D.C. Police Chief Peter Newsham on Thursday said the officers’ actions were “nothing short of murder” — echoing law enforcement leaders nationwide who were unusually quick to denounce the use of force and side with activists who called it an outrageous abuse of power.
Minneapolis has been mauled by violence since Floyd’s death, with stores and restaurants looted and burned. Local leaders anticipated another chaotic night Thursday as the unrest spread to neighboring St. Paul. The region’s main public transportation operator suspended bus and light-rail services and stores locked their doors early over safety concerns. Gov. Tim Walz (D) called out the National Guard as the region braced for another night of turmoil.
Thousands of peaceful protesters, many in masks, flooded streets in both cities Thursday evening to chants of “Prosecute the police!” and “All four!” As the night wore on, the scenes intensified, with buildings ablaze and police firing rubber bullets and tear gas into the crowds. Smaller groups smashed windows and ran out of businesses with stolen items.
With tensions soaring, an angry crowd swarmed the third police precinct in south Minneapolis. Flames rose from the building as the hordes cheered.
Minneapolis Mayor Jacob Frey (D) has called for peace and joined the chorus of protesters who say that Chauvin and three other police officers involved — who were quickly fired — should be charged with murder.
But Hennepin County prosecutor Mike Freeman triggered uproar at a Thursday afternoon news conference when he said “there is other evidence that does not support a criminal charge” against the involved officers. His office later issued a clarification, saying Freeman only meant “it is critical to review all the evidence.”
Speaking from the Oval Office on Thursday with Attorney General William P. Barr standing at his side, President Trump — who in 2017 told officers “Please don’t be too nice” to suspects — called the moments before Floyd’s death “a very bad thing.” He said the FBI will “take a very strong look” at the case, but declined to issue an opinion on whether the officers involved should be prosecuted.
In a joint statement, the Justice Department and FBI said the “robust criminal investigation” will be “a top priority.”
Attempts to reach Chauvin and his attorney, Tom Kelly, on Thursday were unsuccessful. Bob Kroll, the Minneapolis police union president, who has been a vocal defender of officers accused of excessive force in the past, has not responded to multiple messages seeking comment.
Floyd’s brother, Philonise Floyd, choked back tears in a CNN interview on Thursday as he described watching his brother plead for his life and the violent unrest that has followed. Floyd said the family wants peace in the streets — and the harshest possible punishment for the Minneapolis police officers involved in George Floyd’s last moments alive.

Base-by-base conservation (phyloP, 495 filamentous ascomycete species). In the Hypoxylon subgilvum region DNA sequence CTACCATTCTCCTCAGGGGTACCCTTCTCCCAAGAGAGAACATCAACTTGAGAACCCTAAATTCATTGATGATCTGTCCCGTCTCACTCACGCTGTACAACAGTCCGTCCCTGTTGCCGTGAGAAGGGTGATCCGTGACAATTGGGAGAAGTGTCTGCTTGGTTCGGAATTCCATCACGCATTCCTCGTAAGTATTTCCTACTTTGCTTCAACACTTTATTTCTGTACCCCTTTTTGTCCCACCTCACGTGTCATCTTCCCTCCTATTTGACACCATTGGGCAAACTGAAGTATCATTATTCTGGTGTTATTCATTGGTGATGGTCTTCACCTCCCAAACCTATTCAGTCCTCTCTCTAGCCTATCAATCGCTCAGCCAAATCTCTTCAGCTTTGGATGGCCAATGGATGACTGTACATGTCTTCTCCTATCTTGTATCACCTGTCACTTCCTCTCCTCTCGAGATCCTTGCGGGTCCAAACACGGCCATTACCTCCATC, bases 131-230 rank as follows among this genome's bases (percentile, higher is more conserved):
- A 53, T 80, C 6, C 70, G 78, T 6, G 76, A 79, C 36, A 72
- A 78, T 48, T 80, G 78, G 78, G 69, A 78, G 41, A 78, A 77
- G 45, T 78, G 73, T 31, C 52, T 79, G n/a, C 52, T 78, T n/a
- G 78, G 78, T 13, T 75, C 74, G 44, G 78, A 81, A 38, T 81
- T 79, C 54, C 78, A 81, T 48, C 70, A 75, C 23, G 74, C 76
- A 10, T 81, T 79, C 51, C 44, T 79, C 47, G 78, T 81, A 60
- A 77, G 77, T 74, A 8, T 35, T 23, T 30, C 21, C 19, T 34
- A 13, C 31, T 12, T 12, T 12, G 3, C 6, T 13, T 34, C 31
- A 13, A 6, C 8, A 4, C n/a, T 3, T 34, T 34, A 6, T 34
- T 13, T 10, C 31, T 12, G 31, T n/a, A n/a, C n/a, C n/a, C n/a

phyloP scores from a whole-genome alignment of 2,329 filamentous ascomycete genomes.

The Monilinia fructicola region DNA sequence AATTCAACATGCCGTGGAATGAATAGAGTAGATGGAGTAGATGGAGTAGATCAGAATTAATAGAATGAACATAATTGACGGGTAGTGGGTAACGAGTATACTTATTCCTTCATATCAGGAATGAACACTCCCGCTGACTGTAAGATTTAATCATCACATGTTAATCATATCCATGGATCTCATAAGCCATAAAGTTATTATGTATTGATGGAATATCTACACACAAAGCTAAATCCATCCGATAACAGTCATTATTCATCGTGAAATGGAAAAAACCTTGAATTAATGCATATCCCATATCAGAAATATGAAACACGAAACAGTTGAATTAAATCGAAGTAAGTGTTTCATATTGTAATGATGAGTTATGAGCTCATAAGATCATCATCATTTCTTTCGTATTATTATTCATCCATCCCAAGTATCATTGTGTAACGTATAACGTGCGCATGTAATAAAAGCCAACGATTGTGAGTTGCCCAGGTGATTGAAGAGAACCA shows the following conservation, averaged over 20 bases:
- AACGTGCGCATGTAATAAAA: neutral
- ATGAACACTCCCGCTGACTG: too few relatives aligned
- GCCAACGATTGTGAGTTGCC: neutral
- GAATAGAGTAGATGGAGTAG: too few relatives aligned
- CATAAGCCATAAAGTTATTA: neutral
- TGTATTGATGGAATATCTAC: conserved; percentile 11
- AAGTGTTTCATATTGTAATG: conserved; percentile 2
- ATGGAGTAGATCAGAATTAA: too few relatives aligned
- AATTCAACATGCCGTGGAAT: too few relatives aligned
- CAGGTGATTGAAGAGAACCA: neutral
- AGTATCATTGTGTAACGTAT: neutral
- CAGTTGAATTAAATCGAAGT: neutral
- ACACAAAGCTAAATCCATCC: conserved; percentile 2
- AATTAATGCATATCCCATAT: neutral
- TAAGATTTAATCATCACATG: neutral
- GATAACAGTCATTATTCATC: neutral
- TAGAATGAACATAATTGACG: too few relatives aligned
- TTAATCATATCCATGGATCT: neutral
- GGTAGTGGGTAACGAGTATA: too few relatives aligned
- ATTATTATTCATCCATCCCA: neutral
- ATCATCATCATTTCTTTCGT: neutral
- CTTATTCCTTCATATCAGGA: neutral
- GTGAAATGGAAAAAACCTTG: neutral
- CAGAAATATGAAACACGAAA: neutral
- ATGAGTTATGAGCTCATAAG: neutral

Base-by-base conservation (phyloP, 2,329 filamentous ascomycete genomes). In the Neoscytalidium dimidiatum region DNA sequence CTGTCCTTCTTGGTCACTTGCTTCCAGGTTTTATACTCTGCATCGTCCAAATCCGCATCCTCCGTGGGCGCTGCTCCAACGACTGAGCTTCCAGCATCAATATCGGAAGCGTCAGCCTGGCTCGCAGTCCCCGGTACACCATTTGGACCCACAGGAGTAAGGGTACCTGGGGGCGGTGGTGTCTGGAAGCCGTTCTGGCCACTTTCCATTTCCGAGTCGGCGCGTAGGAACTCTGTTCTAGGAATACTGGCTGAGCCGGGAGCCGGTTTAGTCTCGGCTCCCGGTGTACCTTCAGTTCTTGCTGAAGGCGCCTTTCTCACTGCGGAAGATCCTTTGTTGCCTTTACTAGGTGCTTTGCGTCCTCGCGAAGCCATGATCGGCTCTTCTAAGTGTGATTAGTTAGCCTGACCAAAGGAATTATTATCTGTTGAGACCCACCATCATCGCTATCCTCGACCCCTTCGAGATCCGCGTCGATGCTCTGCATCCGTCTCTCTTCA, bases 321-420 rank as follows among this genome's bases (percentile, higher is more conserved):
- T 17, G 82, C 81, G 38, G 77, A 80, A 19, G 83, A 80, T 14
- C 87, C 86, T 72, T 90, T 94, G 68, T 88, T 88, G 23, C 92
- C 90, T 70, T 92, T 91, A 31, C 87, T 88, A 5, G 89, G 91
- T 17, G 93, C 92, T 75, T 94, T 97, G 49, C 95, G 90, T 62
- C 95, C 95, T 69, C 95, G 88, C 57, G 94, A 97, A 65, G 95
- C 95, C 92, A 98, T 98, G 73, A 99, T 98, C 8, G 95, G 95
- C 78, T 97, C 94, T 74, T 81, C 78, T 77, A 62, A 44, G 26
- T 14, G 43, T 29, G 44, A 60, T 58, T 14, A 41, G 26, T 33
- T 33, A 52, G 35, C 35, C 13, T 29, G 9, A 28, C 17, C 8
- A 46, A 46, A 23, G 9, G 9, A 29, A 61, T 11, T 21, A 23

“I want everybody to be peaceful right now, but people are torn and hurt because they’re tired of seeing black men die constantly, over and over again,” Philonise Floyd said. He said justice for the family would be to see the four officers “arrested, convicted of murder and given the death penalty.”
Floyd’s family will seek an independent autopsy of his body, citing its mistrust of Minneapolis city officials, attorney Ben Crump said Thursday morning on CNN’s “New Day.”
“His family wants his body back to give him a proper funeral and also have an independent autopsy because they do not trust the city of Minneapolis after they witnessed their brother, on the ground, begging, pleading for his breath,” Crump said.
Minnesota has been the locale of several high-profile killings by police in recent years, including the shooting death of Philando Castile during a traffic stop in 2016. The officer involved was charged with manslaughter and acquitted.
Often, law enforcement officials call for patience and a complete investigation — which can take weeks or months — in the immediate aftermath of a high-profile police killing. But not this time.
Minneapolis Police Chief Medaria Arradondo moved quickly to fire the four officers involved, and top law enforcement executives applauded his actions.
Houston Police Chief Art Acevedo, the president of the Major Cities Chiefs Association, told The Washington Post that the video was “difficult to watch and shocking to the conscience.”
“The death of George Floyd must serve as a national call for action,” he said.
Two of the most influential police organizations, the International Association of Chiefs of Police and the Major Cities Chiefs Association, issued statements denouncing the officers’ actions. Even the National Fraternal Order of Police, the largest police union in the world, which usually calls for deliberate consideration after an explosive police-related incident, weighed in against the killing of Floyd.
“The fact that he was a suspect in custody is immaterial,” FOP President Patrick Yoes said. “Police officers should at all times render aid to those who need it. Police officers need to treat all of our citizens with respect and understanding and should be held to the very highest standards for their conduct.”